Recreational shooting is one of many activities that the Bureau of Land Management (BLM) may allow on public lands as part of its multiple use, sustained yield mandate contained in the Federal Land Policy and Management Act of 1976 (FLPMA). The BLM typically manages a wide range of multiple use activities, including recreational shooting, on most public lands provided that they do not impair the quality of scientific, scenic, historical, ecological, environmental, air and atmospheric, and archaeological values, and that they do not endanger human health, safety or property.
On public lands in Montana you are generally allowed to target shoot as long as you are taking appropriate safety measures and able to clean up your targets, shell casings, and trash. The BLM does not manage any designated target shooting sites.
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Shooting is strictly prohibited in some areas due to high public use and resource concerns. Prohibited areas include all developed recreation sites and other areas where posted. Shooters remain legally responsible for knowing the rules and should check with local BLM Offices before venturing onto public lands to shoot. Where possible, major access entry points to areas open to shooting will display current shooting information containing shooting regulations and safe shooting practices.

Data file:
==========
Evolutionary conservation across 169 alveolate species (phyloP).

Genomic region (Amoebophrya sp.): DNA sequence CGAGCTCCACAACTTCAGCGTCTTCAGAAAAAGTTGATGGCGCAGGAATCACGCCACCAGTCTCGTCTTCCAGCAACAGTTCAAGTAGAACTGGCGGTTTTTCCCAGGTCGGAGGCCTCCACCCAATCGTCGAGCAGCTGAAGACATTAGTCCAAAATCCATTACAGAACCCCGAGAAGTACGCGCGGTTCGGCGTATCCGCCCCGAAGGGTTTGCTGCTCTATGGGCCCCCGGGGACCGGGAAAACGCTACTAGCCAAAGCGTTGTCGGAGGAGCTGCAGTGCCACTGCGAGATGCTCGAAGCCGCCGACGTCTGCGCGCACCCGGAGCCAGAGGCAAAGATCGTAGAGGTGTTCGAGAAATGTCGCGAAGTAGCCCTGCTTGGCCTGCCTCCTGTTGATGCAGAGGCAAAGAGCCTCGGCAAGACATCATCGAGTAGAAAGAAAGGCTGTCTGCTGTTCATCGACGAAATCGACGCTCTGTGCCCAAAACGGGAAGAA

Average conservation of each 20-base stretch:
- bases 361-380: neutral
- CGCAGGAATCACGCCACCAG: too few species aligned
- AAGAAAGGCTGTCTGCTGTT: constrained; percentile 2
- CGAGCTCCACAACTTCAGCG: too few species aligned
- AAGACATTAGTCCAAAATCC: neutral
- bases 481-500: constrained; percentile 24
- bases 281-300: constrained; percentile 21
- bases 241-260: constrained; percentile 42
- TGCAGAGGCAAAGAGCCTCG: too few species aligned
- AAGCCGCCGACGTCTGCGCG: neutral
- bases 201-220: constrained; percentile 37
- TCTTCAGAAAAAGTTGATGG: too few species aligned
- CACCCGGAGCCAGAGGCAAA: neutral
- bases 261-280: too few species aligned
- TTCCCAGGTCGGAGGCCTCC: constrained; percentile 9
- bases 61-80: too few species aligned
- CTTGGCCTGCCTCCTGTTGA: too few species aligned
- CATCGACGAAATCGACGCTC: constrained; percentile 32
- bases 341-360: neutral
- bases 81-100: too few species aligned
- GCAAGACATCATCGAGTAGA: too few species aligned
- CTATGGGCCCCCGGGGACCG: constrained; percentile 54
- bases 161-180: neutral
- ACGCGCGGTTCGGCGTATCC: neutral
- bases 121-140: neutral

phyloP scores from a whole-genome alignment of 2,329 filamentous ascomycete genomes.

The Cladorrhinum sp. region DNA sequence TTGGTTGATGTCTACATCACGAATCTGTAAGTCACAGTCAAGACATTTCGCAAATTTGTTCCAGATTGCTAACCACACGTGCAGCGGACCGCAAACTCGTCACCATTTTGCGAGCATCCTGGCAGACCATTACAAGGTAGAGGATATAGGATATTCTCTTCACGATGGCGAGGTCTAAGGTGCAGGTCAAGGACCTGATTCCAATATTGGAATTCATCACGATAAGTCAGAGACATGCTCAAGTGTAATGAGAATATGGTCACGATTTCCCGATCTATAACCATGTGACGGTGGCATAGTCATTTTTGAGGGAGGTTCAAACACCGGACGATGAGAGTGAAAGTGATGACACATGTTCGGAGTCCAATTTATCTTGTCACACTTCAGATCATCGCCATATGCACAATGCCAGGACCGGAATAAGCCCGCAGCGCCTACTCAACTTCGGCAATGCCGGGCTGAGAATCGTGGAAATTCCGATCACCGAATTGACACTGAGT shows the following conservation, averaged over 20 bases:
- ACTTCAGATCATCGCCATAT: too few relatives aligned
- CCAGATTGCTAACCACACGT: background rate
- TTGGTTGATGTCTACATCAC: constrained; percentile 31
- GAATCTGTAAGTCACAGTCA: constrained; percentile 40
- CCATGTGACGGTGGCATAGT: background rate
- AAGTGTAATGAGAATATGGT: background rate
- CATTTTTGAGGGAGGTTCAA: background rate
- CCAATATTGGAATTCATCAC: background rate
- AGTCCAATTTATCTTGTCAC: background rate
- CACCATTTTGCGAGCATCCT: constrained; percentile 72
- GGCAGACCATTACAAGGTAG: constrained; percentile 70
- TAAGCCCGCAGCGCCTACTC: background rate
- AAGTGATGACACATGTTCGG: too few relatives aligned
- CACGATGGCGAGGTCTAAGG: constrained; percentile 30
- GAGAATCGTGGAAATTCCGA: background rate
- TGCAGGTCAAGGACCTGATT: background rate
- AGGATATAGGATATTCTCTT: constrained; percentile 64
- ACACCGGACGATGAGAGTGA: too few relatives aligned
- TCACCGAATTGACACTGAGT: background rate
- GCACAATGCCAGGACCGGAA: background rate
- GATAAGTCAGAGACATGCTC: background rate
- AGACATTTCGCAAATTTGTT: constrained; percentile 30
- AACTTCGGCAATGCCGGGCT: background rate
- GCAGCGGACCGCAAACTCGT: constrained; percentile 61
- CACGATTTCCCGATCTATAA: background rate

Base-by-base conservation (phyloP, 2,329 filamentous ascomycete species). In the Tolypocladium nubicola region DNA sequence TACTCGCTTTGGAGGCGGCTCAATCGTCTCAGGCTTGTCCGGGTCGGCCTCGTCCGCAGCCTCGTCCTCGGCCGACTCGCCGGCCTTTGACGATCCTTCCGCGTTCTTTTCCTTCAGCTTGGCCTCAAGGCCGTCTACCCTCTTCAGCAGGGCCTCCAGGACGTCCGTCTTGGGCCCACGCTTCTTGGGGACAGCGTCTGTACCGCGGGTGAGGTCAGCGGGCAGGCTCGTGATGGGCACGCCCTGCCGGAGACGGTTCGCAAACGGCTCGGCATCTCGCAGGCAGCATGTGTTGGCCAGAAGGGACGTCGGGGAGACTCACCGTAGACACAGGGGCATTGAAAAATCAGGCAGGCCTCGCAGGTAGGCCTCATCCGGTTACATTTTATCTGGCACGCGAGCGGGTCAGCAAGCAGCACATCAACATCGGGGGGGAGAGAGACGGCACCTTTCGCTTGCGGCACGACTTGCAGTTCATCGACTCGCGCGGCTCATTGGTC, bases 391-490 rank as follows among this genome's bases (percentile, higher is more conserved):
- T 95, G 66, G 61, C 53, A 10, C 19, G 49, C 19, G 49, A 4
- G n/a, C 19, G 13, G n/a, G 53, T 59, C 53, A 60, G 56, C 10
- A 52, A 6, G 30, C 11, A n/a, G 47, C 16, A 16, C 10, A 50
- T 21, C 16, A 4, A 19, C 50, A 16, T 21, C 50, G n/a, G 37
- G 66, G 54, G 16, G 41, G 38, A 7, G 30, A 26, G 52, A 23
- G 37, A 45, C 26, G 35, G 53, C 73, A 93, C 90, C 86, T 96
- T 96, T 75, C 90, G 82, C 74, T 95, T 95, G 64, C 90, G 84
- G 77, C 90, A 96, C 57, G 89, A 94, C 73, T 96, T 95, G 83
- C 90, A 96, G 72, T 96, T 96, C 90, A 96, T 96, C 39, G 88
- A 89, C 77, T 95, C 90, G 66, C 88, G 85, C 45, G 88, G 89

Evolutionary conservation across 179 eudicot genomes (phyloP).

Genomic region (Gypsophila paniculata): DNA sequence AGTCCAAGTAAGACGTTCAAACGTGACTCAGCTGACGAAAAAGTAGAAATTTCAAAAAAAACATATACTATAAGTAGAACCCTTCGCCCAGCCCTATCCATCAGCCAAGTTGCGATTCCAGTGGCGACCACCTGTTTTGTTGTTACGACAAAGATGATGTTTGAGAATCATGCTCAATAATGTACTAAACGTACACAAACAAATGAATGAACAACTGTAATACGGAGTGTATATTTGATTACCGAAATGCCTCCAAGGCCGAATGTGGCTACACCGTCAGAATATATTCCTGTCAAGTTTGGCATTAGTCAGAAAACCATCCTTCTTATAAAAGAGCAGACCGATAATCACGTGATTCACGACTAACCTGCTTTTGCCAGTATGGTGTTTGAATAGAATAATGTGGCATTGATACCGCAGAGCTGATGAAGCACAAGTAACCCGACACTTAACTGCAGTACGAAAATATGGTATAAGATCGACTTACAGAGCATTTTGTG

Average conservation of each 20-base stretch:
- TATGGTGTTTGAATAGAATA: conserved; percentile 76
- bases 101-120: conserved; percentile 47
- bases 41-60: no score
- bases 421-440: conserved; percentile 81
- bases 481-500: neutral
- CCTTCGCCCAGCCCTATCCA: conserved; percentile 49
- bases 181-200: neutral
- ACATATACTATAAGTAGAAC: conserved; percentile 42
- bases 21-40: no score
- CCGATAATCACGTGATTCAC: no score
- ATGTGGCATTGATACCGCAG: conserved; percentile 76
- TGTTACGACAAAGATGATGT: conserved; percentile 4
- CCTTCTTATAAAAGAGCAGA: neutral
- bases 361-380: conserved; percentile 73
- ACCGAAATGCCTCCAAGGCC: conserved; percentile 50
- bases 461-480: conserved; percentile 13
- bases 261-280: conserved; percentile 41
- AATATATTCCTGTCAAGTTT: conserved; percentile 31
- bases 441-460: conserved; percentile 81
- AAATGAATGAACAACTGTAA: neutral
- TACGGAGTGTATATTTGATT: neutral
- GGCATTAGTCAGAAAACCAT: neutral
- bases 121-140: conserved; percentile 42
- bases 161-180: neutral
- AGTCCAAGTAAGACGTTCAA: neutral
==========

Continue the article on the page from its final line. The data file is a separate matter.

It is illegal to shoot (or place targets) on trees, signs, outbuildings, or other objects on federal lands that are for the public's enjoyment or use. It is also imperative to follow all state laws and county ordinances concerning the safe and legal use of weapons and ammunition. Shooters are responsible for knowing applicable laws and for the safe use of their firearms.
Please contact the BLM field office in your area with any questions you may have regarding target shooting on the public lands. The National BLM regulations are listed below, but each local area may have additional requirements or restrictions.
BLM Target Shooting Regulations:
- Shooting and possession of firearms is allowed on public lands managed by the Bureau of Land Management provided that the specific shooting activity involved:
- Does not create a public hazard, public nuisance or direct threat to public safety and use. (paraphrased from Title 43 CFR Sec. 8365.1-4.)
- Does not damage or destroy natural features, native plants, cultural resources, historic structures or government and/or private property. (paraphrased from Title 43 CFR Sec. 8365.1-5)
- Does not facilitate and create a condition of littering, refuse accumulation and abandoned personal property. (paraphrased from Title 43 CFR Sec. 8365.1-1)
- Does not violate an existing use restriction, closure order or supplementary rules notice. (paraphrased from Title 43 CFR Sec. 8365.1-6)
- Acts restricted by Fire Prevention Order (43 CFR 9212.1(h)) prohibiting the use of tracers and explosive material.
Things to consider when selecting a location
- Proper access to public lands must be through public roads. Crossing private lands to access public lands is not permitted unless you first obtain permission from the private landowner.
- Check with local sheriff or land management agencies before using an area for shooting. Private and state lands are located adjacent to many public lands. Do not shoot on private lands without the owner's permission. Shooting is not permitted in state parks or state trust land.